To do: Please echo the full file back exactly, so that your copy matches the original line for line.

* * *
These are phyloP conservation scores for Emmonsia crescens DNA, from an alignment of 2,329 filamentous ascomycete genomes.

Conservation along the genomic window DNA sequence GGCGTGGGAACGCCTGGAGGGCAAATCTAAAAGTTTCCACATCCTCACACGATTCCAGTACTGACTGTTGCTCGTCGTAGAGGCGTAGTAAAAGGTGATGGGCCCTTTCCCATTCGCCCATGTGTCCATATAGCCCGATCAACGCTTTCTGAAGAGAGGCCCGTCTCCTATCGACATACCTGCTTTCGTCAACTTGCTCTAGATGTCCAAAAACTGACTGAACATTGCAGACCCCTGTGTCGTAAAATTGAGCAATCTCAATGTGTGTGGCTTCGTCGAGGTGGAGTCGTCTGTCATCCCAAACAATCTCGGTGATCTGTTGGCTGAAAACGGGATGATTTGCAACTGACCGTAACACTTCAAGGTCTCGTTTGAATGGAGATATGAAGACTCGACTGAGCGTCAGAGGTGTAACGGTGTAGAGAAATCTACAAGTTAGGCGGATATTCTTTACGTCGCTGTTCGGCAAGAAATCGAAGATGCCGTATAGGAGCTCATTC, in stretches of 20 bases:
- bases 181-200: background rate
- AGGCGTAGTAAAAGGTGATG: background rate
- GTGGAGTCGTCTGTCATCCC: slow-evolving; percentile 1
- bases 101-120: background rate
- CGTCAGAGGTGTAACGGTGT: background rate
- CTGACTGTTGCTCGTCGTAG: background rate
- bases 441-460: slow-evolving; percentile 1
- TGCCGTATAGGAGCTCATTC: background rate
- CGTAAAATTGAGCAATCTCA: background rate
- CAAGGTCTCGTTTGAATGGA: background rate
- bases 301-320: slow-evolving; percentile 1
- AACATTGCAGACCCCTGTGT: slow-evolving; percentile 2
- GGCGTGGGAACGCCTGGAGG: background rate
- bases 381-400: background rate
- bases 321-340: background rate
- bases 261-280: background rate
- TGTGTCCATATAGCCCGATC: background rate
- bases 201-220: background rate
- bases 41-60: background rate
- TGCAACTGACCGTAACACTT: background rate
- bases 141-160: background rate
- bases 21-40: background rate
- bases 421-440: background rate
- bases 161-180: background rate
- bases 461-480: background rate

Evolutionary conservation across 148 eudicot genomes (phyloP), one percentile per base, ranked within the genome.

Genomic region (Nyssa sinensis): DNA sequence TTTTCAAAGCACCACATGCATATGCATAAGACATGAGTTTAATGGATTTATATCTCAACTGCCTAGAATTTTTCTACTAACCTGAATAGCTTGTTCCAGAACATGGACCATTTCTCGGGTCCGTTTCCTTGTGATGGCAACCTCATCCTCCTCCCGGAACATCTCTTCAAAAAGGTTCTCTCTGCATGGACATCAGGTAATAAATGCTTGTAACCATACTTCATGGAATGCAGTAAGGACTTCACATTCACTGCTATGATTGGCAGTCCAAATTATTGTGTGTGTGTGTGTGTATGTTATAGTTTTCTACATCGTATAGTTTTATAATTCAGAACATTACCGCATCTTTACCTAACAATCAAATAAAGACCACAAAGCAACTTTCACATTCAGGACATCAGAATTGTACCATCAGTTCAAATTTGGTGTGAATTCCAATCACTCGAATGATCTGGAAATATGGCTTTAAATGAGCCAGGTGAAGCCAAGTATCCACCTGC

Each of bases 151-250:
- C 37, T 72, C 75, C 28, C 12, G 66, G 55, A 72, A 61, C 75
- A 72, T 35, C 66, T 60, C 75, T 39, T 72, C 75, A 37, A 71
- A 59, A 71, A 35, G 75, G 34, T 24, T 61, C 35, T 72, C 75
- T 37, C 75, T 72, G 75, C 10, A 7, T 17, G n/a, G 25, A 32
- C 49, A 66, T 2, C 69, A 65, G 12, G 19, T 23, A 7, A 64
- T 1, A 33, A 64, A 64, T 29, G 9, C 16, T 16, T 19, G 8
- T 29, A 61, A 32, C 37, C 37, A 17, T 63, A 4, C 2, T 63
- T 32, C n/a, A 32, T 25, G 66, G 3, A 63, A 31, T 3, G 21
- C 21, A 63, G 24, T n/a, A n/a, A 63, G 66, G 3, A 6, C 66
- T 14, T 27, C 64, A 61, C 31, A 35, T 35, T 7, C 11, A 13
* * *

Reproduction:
These are phyloP conservation scores for Emmonsia crescens DNA, from an alignment of 2,329 filamentous ascomycete genomes.

Conservation along the genomic window DNA sequence GGCGTGGGAACGCCTGGAGGGCAAATCTAAAAGTTTCCACATCCTCACACGATTCCAGTACTGACTGTTGCTCGTCGTAGAGGCGTAGTAAAAGGTGATGGGCCCTTTCCCATTCGCCCATGTGTCCATATAGCCCGATCAACGCTTTCTGAAGAGAGGCCCGTCTCCTATCGACATACCTGCTTTCGTCAACTTGCTCTAGATGTCCAAAAACTGACTGAACATTGCAGACCCCTGTGTCGTAAAATTGAGCAATCTCAATGTGTGTGGCTTCGTCGAGGTGGAGTCGTCTGTCATCCCAAACAATCTCGGTGATCTGTTGGCTGAAAACGGGATGATTTGCAACTGACCGTAACACTTCAAGGTCTCGTTTGAATGGAGATATGAAGACTCGACTGAGCGTCAGAGGTGTAACGGTGTAGAGAAATCTACAAGTTAGGCGGATATTCTTTACGTCGCTGTTCGGCAAGAAATCGAAGATGCCGTATAGGAGCTCATTC, in stretches of 20 bases:
- bases 181-200: background rate
- AGGCGTAGTAAAAGGTGATG: background rate
- GTGGAGTCGTCTGTCATCCC: slow-evolving; percentile 1
- bases 101-120: background rate
- CGTCAGAGGTGTAACGGTGT: background rate
- CTGACTGTTGCTCGTCGTAG: background rate
- bases 441-460: slow-evolving; percentile 1
- TGCCGTATAGGAGCTCATTC: background rate
- CGTAAAATTGAGCAATCTCA: background rate
- CAAGGTCTCGTTTGAATGGA: background rate
- bases 301-320: slow-evolving; percentile 1
- AACATTGCAGACCCCTGTGT: slow-evolving; percentile 2
- GGCGTGGGAACGCCTGGAGG: background rate
- bases 381-400: background rate
- bases 321-340: background rate
- bases 261-280: background rate
- TGTGTCCATATAGCCCGATC: background rate
- bases 201-220: background rate
- bases 41-60: background rate
- TGCAACTGACCGTAACACTT: background rate
- bases 141-160: background rate
- bases 21-40: background rate
- bases 421-440: background rate
- bases 161-180: background rate
- bases 461-480: background rate

Evolutionary conservation across 148 eudicot genomes (phyloP), one percentile per base, ranked within the genome.

Genomic region (Nyssa sinensis): DNA sequence TTTTCAAAGCACCACATGCATATGCATAAGACATGAGTTTAATGGATTTATATCTCAACTGCCTAGAATTTTTCTACTAACCTGAATAGCTTGTTCCAGAACATGGACCATTTCTCGGGTCCGTTTCCTTGTGATGGCAACCTCATCCTCCTCCCGGAACATCTCTTCAAAAAGGTTCTCTCTGCATGGACATCAGGTAATAAATGCTTGTAACCATACTTCATGGAATGCAGTAAGGACTTCACATTCACTGCTATGATTGGCAGTCCAAATTATTGTGTGTGTGTGTGTGTATGTTATAGTTTTCTACATCGTATAGTTTTATAATTCAGAACATTACCGCATCTTTACCTAACAATCAAATAAAGACCACAAAGCAACTTTCACATTCAGGACATCAGAATTGTACCATCAGTTCAAATTTGGTGTGAATTCCAATCACTCGAATGATCTGGAAATATGGCTTTAAATGAGCCAGGTGAAGCCAAGTATCCACCTGC

Each of bases 151-250:
- C 37, T 72, C 75, C 28, C 12, G 66, G 55, A 72, A 61, C 75
- A 72, T 35, C 66, T 60, C 75, T 39, T 72, C 75, A 37, A 71
- A 59, A 71, A 35, G 75, G 34, T 24, T 61, C 35, T 72, C 75
- T 37, C 75, T 72, G 75, C 10, A 7, T 17, G n/a, G 25, A 32
- C 49, A 66, T 2, C 69, A 65, G 12, G 19, T 23, A 7, A 64
- T 1, A 33, A 64, A 64, T 29, G 9, C 16, T 16, T 19, G 8
- T 29, A 61, A 32, C 37, C 37, A 17, T 63, A 4, C 2, T 63
- T 32, C n/a, A 32, T 25, G 66, G 3, A 63, A 31, T 3, G 21
- C 21, A 63, G 24, T n/a, A n/a, A 63, G 66, G 3, A 6, C 66
- T 14, T 27, C 64, A 61, C 31, A 35, T 35, T 7, C 11, A 13